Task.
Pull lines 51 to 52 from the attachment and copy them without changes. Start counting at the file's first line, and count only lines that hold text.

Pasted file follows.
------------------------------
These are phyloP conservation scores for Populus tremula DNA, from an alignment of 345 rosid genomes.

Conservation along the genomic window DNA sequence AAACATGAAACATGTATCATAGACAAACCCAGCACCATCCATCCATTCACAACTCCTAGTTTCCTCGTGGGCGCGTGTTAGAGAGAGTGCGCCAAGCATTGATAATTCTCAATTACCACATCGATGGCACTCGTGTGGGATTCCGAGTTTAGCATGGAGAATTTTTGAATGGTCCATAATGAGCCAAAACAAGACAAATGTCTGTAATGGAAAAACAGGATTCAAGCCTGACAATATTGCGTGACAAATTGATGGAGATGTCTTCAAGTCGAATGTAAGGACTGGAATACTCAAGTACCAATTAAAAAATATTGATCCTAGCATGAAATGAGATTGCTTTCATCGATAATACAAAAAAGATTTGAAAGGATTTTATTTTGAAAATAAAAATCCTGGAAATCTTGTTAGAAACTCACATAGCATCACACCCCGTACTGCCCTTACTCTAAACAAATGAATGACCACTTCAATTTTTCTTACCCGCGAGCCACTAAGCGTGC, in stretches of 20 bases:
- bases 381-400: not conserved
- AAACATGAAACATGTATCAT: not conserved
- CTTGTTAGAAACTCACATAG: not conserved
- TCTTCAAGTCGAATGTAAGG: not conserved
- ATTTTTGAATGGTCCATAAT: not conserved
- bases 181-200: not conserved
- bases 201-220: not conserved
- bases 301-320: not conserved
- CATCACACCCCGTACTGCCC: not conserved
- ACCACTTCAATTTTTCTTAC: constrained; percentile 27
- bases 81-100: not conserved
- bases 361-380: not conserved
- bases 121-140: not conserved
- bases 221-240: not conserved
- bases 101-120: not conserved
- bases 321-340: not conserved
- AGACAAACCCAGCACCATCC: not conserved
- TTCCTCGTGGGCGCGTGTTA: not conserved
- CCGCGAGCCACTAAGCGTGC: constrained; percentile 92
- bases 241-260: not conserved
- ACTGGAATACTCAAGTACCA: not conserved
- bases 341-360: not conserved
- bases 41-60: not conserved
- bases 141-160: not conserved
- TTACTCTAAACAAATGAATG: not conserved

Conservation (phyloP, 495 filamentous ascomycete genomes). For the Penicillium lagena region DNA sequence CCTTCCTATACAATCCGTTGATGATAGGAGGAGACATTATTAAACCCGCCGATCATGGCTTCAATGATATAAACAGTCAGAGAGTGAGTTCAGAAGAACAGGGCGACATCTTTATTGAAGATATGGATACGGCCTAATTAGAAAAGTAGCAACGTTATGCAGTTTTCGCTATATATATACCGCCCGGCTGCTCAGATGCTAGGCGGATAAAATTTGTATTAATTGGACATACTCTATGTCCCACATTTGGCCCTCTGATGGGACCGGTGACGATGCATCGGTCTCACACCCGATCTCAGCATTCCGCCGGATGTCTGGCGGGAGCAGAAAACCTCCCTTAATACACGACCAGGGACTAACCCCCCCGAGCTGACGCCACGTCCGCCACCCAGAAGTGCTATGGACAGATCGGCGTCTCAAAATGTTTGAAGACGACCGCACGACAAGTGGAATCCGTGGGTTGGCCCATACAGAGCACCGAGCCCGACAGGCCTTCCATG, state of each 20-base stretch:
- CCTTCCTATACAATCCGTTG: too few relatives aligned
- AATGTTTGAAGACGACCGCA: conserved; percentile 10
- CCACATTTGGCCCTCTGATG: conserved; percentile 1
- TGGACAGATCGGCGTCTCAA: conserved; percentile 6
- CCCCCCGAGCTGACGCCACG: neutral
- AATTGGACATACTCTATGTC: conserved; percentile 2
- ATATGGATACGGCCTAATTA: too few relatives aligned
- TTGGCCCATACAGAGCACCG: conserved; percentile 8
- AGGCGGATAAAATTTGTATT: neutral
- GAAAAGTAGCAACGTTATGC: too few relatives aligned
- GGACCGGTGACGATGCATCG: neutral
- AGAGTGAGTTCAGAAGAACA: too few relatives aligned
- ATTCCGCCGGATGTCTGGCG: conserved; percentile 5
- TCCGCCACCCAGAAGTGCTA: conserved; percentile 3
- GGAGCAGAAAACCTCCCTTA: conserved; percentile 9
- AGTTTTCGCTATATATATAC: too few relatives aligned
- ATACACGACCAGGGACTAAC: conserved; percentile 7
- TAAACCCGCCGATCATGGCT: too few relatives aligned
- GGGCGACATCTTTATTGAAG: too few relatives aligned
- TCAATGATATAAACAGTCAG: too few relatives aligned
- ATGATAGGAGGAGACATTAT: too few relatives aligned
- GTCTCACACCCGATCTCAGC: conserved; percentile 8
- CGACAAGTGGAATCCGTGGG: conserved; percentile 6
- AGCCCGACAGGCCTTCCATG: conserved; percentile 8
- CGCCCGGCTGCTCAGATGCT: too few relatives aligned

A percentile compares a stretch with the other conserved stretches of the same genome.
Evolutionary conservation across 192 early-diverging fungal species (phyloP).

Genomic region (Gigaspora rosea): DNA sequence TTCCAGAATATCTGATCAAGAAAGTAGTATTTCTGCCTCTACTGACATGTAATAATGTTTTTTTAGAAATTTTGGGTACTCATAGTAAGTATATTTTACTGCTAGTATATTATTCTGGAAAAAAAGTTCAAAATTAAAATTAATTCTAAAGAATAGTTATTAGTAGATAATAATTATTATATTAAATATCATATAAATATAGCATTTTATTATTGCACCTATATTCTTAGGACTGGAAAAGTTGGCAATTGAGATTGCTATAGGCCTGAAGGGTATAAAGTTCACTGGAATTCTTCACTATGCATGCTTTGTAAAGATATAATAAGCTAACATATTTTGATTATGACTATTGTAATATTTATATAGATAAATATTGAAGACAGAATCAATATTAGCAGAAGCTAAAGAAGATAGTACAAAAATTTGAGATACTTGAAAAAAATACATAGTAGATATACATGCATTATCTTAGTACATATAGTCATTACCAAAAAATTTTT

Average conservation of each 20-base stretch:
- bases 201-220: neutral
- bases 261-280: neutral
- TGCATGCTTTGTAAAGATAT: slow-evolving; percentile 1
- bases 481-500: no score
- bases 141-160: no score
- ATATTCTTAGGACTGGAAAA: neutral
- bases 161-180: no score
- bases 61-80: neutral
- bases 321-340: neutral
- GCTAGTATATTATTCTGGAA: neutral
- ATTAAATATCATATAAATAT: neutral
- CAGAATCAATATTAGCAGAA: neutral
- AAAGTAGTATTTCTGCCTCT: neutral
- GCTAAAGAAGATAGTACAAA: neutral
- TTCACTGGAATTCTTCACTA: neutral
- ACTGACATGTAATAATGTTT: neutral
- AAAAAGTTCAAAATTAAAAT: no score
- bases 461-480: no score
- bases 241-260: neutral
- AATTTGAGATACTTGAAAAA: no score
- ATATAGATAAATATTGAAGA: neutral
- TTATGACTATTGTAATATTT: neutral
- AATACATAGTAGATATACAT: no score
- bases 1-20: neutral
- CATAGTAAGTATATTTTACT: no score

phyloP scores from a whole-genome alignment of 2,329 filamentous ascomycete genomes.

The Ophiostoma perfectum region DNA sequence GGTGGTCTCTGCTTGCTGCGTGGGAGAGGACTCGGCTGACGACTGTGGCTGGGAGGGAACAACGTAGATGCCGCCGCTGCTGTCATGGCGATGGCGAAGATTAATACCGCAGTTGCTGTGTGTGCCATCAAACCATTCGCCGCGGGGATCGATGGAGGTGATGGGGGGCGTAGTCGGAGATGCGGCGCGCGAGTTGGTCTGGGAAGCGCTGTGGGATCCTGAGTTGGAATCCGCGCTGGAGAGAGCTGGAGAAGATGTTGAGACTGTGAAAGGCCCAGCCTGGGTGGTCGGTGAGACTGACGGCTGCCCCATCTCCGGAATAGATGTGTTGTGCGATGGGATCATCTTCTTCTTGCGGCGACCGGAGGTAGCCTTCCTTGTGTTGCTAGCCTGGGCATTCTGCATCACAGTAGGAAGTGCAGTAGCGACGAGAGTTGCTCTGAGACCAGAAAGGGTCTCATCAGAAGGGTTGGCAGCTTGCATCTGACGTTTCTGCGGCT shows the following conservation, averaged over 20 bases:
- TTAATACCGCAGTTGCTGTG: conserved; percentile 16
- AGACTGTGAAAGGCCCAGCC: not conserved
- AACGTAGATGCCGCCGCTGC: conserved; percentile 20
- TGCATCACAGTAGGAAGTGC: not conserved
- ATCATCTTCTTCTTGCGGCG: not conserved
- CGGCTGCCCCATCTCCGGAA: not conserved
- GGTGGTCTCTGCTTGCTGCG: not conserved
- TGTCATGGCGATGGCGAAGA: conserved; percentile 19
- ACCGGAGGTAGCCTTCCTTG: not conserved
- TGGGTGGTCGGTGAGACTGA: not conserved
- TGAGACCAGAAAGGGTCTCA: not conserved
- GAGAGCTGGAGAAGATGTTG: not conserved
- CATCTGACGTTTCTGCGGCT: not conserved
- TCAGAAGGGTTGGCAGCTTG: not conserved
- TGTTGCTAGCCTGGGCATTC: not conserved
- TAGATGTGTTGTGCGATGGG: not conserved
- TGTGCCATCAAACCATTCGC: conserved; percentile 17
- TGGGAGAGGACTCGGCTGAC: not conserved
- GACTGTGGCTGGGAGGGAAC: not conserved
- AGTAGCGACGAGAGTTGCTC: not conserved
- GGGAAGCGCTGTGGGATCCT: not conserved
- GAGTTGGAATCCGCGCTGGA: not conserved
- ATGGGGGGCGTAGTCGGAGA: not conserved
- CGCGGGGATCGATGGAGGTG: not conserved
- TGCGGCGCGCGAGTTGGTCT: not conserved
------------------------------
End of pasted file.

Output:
- CGACAAGTGGAATCCGTGGG: conserved; percentile 6
- AGCCCGACAGGCCTTCCATG: conserved; percentile 8